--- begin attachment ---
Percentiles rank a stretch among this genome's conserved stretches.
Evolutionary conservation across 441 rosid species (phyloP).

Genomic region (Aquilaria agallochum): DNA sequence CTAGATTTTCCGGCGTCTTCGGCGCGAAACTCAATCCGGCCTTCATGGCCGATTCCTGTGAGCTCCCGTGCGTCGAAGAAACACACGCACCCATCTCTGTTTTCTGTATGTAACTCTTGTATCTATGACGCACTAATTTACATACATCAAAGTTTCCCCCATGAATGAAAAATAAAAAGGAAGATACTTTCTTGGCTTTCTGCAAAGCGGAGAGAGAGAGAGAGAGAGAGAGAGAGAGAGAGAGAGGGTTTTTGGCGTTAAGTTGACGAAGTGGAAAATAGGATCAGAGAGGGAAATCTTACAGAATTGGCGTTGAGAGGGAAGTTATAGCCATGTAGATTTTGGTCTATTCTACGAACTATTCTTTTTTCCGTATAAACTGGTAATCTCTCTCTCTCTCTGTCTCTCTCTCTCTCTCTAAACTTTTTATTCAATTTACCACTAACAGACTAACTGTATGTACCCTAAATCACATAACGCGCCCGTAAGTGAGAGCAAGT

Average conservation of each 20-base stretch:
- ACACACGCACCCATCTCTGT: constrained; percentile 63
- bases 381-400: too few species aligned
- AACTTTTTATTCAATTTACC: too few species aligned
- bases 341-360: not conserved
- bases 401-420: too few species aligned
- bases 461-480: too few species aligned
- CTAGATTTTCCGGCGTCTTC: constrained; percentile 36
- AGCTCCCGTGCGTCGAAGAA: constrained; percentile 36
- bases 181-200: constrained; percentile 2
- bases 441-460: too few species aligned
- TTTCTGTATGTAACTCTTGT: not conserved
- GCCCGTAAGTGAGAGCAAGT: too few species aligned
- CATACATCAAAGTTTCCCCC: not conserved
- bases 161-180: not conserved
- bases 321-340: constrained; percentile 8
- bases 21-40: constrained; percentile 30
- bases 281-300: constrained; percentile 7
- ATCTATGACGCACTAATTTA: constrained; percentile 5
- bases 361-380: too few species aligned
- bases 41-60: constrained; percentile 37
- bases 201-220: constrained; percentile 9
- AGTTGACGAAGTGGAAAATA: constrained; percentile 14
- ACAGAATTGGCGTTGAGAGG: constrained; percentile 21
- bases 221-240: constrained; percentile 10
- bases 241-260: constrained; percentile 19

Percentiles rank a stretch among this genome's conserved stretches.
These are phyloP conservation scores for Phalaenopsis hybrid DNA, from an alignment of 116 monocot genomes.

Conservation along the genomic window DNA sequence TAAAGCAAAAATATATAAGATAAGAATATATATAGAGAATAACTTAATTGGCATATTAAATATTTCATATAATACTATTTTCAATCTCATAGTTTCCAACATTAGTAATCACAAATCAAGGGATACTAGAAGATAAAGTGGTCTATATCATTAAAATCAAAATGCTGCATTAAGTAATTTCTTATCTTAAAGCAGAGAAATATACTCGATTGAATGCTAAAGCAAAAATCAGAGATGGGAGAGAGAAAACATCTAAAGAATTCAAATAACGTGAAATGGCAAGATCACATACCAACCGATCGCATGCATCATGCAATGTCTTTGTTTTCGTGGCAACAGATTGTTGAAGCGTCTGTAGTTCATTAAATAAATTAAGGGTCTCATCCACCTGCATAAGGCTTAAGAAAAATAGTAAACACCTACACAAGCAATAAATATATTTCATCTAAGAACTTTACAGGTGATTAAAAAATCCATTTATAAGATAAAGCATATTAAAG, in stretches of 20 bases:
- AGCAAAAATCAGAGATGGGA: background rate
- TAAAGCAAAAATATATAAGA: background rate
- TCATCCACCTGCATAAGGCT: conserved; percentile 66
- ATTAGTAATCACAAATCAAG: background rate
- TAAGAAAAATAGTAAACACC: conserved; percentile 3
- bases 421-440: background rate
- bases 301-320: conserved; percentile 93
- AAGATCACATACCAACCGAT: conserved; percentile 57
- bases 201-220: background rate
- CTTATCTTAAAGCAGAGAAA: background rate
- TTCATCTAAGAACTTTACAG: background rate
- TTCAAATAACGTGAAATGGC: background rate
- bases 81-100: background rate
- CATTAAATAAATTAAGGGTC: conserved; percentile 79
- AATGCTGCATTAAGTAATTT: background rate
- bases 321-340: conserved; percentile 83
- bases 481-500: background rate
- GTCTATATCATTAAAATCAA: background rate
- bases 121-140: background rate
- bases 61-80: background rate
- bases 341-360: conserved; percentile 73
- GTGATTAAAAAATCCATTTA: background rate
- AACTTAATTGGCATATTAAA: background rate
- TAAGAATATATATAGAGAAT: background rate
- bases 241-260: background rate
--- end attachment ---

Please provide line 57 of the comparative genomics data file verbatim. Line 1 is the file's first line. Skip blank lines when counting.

- bases 241-260: background rate